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Fierce People a.k.a. “Oi Agroikoi,” “Días salvajes”

MPAA Rating: R for language, drug use, sexuality/nudity and some violence.
not reviewed
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Moviemaking Quality:

Primary Audience:
1 hr. 47 min.
Year of Release:
USA Release:
November 30, 2007
DVD release: February 5, 2008
Copyright, Autonomous Films, Lions Gate Films
Copyright, Autonomous Films, Lions Gate Films
Copyright, Autonomous Films, Lions Gate Films
Copyright, Autonomous Films, Lions Gate Films
Copyright, Autonomous Films, Lions Gate Films
Copyright, Autonomous Films, Lions Gate Films
Copyright, Autonomous Films, Lions Gate Films
Copyright, Autonomous Films, Lions Gate Films
Copyright, Autonomous Films, Lions Gate Films
Copyright, Autonomous Films, Lions Gate Films
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Copyright, Autonomous Films, Lions Gate Films

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Featuring: Diane Lane, Anton Yelchin, Donald Sutherland, Chris Evans, Kristen Stewart, Paz de la Huerta, Blu Mankuma, Elizabeth Perkins, Christopher Shyer, Garry Chalk, Ryan McDonald, Dexter Bell, Kaleigh Dey, Aaron Brooks, Jeff Westmoreland, Teach Grant, Chris Shields, Dirk Wittenborn, Alan Giles, Sibel Thrasher, Robert Clarke, Eddie Rosales, Will Lyman, Ben Cotton, Rekha Sharma, Kimani Ray Smith, Michael St. John Smith, Ross Viner
Director: Griffin Dunne
Producer: Griffin Dunne, Ogden Gavanski, Michael Paseornek, Nick Wechsler
Distributor: Autonomous Films

“Every family tree has its nuts.”

Here’s what the distributor says about their film: “Trapped in his mother’s Lower East Side apartment, sixteen-year-old Finn (Anton Yelchin) wants nothing more than to escape New York and spend the summer in South America studying the Iskanani Indians, or ‘Fierce People,’ with the anthropologist father he’s never met. But Finn’s dreams are shattered when he is arrested in a desperate effort to help his drug-dependent mother, Liz (Diane Lane), who scrapes by working as a masseuse. Determined to get their lives back on track, Liz moves the two of them into a guesthouse on the vast country estate of her ex-client, the aging aristocratic billionaire, Ogden C. Osbourne (Donald Sutherland). In Osbourne’s close world of privilege and power, Finn and Liz encounter a tribe fiercer and more mysterious than anything they might find in the South American jungle: the super rich. While Liz battles her substance abuse and struggles to win back her son’s love and trust, Finn falls in love with Osbourne’s beautiful granddaughter, Maya (Kristin Stewart), befriends her charismatic older brother, Bryce (Chris Evans), and even wins the favor of Osbourne himself. But when a shocking act of violence shatters Finn’s ascension within the Osbourne clan, the golden promises of this lush world quickly sour. And both Finn and Liz, caught in a harrowing struggle for their dignity, discover that membership always comes at a price…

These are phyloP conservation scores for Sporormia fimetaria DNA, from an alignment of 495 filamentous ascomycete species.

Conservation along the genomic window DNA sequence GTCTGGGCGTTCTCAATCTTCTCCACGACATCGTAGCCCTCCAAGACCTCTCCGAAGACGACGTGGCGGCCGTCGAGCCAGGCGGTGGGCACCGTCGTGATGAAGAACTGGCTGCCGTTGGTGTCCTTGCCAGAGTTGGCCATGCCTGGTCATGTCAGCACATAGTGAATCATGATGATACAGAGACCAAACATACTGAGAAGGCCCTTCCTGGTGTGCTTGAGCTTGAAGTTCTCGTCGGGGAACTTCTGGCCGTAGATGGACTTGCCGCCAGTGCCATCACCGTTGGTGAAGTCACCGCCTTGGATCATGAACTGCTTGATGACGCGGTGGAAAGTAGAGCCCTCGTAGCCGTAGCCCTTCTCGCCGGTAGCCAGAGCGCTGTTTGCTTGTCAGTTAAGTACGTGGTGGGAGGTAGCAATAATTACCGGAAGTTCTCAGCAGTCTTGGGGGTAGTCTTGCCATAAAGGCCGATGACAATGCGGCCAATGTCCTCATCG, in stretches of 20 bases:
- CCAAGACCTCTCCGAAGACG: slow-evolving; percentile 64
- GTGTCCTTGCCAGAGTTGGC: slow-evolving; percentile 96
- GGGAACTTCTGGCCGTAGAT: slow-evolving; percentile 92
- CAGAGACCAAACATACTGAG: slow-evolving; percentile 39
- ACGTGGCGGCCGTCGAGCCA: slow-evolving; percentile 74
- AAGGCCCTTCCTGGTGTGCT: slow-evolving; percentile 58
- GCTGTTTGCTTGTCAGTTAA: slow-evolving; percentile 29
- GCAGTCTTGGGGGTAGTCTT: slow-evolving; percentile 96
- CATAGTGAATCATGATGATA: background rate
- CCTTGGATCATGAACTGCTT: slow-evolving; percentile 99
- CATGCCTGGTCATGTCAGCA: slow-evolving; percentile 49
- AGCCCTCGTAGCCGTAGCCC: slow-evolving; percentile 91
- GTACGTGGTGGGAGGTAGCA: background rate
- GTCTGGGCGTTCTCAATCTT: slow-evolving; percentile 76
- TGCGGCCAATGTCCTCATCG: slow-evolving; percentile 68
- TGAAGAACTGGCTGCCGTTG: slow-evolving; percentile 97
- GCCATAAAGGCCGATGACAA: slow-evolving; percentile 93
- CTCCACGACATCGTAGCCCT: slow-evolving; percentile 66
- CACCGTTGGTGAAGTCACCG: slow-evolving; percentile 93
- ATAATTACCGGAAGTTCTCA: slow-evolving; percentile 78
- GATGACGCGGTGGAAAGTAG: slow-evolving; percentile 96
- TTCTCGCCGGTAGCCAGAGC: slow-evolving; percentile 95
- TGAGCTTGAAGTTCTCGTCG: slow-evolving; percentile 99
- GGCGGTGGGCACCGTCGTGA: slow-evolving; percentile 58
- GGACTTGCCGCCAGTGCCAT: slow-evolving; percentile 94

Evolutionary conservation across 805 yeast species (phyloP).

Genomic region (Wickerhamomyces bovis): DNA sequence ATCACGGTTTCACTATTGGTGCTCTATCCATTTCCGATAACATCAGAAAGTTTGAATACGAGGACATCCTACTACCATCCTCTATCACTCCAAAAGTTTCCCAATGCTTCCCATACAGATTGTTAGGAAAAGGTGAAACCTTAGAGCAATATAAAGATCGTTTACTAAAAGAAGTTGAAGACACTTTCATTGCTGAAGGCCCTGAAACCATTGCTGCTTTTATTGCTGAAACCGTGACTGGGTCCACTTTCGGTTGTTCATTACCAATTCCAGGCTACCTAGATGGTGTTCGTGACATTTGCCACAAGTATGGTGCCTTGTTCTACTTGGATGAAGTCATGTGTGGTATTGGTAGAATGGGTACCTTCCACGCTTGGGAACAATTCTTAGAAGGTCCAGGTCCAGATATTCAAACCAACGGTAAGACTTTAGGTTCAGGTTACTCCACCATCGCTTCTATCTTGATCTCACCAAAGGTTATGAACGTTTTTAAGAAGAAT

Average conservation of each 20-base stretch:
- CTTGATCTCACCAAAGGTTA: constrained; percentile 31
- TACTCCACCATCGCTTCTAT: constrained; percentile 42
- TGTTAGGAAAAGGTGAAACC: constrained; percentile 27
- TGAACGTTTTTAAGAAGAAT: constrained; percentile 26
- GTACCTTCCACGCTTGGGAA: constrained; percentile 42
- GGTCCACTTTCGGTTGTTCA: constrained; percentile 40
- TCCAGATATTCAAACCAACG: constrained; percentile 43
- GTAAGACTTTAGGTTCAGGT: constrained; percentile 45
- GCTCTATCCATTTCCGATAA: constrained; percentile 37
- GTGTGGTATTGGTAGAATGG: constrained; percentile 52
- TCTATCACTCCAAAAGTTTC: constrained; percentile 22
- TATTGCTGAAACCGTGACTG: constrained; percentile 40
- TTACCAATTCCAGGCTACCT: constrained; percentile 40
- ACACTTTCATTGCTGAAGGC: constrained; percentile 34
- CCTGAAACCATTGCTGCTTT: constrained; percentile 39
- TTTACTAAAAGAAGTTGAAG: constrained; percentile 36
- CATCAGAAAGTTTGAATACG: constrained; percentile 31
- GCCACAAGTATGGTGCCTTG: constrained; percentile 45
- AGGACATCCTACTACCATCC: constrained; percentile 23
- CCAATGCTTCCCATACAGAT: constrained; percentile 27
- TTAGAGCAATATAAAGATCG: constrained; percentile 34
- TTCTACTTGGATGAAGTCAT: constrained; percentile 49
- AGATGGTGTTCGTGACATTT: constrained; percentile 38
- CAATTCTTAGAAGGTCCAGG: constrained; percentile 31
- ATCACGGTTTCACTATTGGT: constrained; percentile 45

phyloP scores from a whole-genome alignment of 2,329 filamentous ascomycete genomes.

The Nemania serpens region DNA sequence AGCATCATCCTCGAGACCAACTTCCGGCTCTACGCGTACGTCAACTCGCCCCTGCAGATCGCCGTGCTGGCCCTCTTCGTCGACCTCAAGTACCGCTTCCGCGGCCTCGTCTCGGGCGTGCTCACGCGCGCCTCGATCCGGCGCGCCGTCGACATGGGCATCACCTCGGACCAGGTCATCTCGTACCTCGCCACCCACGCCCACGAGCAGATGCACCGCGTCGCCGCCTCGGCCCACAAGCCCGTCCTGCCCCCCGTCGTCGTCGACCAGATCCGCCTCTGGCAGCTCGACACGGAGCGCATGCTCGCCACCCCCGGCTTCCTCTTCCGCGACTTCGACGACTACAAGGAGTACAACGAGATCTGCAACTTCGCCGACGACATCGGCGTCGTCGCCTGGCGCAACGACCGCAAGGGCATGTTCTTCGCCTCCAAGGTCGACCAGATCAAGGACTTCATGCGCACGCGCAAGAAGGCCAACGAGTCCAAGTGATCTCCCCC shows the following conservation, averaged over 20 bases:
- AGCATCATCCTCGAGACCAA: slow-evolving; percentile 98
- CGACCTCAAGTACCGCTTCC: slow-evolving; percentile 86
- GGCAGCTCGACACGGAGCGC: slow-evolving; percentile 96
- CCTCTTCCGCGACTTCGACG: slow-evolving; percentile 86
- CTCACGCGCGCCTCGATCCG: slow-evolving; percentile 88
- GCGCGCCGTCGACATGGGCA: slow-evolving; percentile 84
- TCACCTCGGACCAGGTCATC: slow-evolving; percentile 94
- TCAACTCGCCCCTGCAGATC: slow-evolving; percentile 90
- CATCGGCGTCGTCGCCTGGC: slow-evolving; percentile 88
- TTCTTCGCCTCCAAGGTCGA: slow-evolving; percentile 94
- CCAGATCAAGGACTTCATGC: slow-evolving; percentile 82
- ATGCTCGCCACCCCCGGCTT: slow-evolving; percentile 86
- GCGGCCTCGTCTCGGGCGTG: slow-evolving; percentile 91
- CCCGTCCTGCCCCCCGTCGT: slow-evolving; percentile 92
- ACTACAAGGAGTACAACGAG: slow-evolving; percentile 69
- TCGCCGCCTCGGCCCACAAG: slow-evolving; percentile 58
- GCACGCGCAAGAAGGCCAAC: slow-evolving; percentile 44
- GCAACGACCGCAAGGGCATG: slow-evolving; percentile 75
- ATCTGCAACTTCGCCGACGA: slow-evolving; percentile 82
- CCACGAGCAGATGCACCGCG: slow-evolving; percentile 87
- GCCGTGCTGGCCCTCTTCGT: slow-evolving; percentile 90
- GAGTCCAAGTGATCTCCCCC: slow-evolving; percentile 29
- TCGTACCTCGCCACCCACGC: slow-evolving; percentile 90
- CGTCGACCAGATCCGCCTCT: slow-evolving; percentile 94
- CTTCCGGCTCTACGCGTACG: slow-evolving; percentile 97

Contrasting the mores of high society with the blunt savagery of primitive tribes, ‘Fierce People’ takes an inside look at the upper classes, examining the darkness that lurks beneath the surface of good manners. Sporting a biting wit, and featuring charismatic performances from Diane Lane and Donald Sutherland, this unflinching drama exposes the trappings of wealth and privilege, and their overwhelming power to both seduce and corrupt.”